When is Your work not Your life?

The Canadian Centre for Occupational health views work/life balance from two fronts.

  • You have all the time in the world yet you accomplish nothing. Schedules conflict and you end up underachieving despite your potential.
  • When you feel overstretched, overworked and overwhelmed by multiple roles that are too demanding.

When you face any of the above two scenarios, then it is said to be a work/life balance issue. It is interesting that scholars use work/life and not work-life or the balance between work and life.

It has become rather difficult to distinguish between the life of individuals and their work.

If one aspect of the above is affected, then the other is consequently affected. Achieving a good work/life balance is paramount in making you optimal, productive and remain healthy both emotionally as well as mentally. 

The world is connected and almost everyone is online. Just check around you, if someone isn’t talking to you, then they are online talking to someone else. Technology has driven us physically further apart and virtually closer and connected.

Do not be scared to be offline

Sometimes this is the only way to be rejuvenated. Do not be a slave to your mobile phone. You never want to be off because you think an opportunity might pass you. It never works that way.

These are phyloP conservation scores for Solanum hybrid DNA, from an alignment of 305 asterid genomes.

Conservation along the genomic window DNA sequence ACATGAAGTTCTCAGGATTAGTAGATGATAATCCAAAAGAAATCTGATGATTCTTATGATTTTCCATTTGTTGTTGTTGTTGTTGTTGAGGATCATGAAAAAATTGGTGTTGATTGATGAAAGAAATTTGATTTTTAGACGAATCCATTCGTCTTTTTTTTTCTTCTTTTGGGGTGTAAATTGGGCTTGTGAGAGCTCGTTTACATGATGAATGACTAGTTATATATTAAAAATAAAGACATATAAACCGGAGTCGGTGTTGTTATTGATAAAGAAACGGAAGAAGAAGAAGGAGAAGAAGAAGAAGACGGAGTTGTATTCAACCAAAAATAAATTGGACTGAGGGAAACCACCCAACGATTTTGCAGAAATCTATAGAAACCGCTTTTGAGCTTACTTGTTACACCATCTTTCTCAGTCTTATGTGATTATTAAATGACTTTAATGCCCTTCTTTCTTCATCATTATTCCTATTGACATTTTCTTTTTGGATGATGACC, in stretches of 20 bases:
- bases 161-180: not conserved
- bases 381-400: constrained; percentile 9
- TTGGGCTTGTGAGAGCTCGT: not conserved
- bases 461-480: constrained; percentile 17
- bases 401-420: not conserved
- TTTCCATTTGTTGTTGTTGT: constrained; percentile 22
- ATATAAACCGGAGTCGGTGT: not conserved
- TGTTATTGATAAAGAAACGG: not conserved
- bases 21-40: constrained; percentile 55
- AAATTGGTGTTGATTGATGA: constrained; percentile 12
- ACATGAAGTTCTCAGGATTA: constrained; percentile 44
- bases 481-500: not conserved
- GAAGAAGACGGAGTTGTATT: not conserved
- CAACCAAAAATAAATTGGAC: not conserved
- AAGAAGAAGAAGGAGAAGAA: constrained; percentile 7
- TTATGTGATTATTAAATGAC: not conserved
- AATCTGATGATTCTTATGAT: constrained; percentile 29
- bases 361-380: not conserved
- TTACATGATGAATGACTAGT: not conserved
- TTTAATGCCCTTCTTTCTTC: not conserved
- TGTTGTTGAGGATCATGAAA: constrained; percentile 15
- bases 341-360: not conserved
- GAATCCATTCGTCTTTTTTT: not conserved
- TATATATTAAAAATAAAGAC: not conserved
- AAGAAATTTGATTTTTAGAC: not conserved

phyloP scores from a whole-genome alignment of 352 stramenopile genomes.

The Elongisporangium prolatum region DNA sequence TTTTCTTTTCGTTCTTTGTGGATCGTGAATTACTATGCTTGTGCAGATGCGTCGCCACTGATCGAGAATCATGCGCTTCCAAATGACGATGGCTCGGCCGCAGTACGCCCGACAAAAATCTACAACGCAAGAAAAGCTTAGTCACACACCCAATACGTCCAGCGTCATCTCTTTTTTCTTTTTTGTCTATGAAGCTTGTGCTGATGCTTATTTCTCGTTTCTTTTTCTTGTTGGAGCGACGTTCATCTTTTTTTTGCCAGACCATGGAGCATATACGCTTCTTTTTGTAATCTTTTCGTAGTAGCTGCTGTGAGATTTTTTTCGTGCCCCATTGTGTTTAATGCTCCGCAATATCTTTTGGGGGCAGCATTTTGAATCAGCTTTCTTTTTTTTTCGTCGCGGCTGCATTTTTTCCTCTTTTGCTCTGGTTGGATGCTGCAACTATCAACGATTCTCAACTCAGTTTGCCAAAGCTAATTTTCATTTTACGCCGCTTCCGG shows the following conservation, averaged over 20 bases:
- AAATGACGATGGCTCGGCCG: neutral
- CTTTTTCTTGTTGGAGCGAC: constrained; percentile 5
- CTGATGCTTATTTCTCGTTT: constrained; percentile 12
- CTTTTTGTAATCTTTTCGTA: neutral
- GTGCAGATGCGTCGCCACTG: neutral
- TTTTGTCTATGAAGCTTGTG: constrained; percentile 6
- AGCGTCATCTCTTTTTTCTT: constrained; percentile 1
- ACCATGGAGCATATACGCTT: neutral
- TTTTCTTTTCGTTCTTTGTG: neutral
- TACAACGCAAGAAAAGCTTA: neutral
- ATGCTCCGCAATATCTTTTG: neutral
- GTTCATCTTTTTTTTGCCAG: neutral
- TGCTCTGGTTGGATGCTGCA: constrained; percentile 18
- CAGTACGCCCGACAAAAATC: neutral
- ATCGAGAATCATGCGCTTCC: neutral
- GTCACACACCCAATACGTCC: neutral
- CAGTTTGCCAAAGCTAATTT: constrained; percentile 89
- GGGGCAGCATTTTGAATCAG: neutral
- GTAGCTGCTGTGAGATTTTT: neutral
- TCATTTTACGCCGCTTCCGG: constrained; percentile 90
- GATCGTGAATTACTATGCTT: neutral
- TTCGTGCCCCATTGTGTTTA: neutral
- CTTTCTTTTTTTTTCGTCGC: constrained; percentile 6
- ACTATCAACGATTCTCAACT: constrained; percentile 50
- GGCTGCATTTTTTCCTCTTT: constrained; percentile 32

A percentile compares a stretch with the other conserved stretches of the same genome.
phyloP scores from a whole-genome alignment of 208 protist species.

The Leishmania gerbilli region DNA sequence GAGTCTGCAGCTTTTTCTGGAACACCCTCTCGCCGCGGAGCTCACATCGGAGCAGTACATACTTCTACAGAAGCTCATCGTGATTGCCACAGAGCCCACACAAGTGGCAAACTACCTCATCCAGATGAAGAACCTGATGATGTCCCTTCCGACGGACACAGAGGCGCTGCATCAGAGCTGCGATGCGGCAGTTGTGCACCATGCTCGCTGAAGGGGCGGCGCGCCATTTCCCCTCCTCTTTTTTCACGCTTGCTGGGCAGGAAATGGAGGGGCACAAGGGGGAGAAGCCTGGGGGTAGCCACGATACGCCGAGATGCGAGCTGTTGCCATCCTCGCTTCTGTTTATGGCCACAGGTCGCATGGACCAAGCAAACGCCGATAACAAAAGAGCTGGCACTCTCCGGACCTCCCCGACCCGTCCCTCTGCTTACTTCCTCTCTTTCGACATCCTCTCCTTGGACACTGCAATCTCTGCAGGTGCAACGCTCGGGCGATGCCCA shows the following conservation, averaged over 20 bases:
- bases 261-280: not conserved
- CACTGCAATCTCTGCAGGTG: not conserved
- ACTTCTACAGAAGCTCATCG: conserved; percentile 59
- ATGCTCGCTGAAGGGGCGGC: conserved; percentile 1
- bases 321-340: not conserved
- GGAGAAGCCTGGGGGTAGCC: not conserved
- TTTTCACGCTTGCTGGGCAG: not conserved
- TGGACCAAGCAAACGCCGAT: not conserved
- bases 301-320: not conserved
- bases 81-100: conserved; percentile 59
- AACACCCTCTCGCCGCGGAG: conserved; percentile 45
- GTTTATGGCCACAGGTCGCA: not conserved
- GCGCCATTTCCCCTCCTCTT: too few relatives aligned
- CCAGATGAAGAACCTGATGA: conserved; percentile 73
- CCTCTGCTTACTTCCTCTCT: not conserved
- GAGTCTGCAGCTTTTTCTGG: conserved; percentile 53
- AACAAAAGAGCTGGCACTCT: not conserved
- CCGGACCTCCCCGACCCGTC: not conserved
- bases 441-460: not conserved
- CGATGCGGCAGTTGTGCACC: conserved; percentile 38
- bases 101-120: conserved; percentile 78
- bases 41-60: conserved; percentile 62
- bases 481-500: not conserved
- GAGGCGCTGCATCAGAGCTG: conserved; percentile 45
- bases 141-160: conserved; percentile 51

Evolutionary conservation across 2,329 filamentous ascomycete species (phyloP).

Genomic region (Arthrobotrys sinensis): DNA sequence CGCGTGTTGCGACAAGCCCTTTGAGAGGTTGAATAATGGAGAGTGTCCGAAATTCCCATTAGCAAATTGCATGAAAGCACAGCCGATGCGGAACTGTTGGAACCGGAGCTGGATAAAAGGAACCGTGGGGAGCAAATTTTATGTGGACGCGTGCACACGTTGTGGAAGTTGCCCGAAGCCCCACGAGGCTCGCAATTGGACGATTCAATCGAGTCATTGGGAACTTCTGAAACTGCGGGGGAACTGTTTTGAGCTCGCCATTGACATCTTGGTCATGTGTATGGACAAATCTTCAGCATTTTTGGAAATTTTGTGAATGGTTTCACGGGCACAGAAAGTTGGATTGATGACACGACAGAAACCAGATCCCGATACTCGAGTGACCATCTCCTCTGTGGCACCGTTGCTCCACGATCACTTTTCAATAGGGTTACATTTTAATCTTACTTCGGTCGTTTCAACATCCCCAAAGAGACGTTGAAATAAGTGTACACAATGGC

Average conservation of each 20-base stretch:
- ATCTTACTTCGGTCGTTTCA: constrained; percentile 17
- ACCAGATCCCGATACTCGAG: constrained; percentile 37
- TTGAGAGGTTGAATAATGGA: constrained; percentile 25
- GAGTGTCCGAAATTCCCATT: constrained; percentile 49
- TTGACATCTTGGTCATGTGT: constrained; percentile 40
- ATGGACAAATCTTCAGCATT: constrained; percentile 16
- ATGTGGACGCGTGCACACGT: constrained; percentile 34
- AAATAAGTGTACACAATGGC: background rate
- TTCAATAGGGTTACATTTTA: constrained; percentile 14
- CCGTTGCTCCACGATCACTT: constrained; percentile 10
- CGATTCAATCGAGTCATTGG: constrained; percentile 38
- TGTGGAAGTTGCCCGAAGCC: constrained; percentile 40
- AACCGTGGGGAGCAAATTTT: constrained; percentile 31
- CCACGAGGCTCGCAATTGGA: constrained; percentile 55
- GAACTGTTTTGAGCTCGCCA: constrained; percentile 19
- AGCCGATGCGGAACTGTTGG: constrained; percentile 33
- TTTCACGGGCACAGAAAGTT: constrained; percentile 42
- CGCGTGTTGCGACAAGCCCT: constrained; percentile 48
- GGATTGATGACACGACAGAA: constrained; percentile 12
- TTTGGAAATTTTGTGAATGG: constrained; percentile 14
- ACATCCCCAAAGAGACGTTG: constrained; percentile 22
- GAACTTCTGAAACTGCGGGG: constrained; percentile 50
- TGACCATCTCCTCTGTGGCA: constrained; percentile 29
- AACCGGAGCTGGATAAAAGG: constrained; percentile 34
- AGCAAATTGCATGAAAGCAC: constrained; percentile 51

If you by any chance forget to carry your cell phone don’t beat yourself hard. You should learn to maneuver through the day without the help of your cell phone. I understand that this sounds medieval buy its the truth. Being offline brings a whole new perspective.

Mobile phones drive us apart physically but bring us together virtually

In the mid 90’s Africa had no cell phones. I couldn’t confirm my full names from my mother because she was miles away and I needed to be enrolled in school. There was no time to get her advice on this and people in my life started fixing things for me. I fixed my birthday later and in life.

My current names are not the names I was given at my birth. I learned to make my choices because my mother was never there and I feel I am a better person for not consulting too much when I was younger.

There is a thin line between your job and your life. It is therefore paramount that you make your job as your life since sometimes its the one that matters how you live.

Welcome to 2017. Like us on facebook and Twitter.

Hello folks! Happy new year and thank you for stopping by. As we continue to focus on the future, I am elated to have been able to see the end of 2016. What have you done? Here are the achievements I have made in 2016:

1. I did not kill the website. Previously, I never renewed the domains I used which means u had to loose audience. This year I managed to stay put and the blog is alive. That is a milestone.